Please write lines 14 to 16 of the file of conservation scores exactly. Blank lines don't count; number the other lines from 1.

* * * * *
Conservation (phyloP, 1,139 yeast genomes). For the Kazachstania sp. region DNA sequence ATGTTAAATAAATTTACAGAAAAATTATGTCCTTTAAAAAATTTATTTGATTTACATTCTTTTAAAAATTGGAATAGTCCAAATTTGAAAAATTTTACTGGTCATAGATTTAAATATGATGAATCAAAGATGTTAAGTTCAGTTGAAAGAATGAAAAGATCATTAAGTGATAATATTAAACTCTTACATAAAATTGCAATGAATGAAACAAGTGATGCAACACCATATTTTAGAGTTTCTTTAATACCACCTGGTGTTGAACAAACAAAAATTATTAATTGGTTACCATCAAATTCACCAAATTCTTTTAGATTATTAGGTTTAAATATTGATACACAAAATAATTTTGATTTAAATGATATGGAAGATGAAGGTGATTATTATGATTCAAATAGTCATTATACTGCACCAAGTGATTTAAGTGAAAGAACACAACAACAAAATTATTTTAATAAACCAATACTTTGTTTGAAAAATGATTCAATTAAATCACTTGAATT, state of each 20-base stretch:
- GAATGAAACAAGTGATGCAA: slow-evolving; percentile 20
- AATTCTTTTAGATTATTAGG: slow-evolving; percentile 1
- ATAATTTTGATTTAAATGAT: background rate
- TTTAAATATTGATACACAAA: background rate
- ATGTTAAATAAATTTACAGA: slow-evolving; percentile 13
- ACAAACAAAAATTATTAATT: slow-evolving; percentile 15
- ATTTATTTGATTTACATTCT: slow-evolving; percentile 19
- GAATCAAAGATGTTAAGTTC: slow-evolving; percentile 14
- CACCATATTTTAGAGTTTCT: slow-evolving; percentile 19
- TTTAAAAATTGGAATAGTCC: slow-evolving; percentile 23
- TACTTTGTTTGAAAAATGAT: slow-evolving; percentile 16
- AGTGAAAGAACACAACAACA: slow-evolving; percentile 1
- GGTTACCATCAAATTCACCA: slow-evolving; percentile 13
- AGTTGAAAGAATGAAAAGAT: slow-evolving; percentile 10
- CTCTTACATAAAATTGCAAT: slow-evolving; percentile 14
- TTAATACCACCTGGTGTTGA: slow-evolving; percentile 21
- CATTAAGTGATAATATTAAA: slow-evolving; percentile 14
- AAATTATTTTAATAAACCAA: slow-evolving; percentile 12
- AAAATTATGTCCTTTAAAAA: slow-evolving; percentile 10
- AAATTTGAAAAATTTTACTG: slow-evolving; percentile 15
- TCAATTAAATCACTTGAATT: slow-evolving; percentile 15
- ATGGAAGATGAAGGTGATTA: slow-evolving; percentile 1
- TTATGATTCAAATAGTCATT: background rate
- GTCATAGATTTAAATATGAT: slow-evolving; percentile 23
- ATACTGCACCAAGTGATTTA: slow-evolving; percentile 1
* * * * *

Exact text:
- GGTTACCATCAAATTCACCA: slow-evolving; percentile 13
- AGTTGAAAGAATGAAAAGAT: slow-evolving; percentile 10
- CTCTTACATAAAATTGCAAT: slow-evolving; percentile 14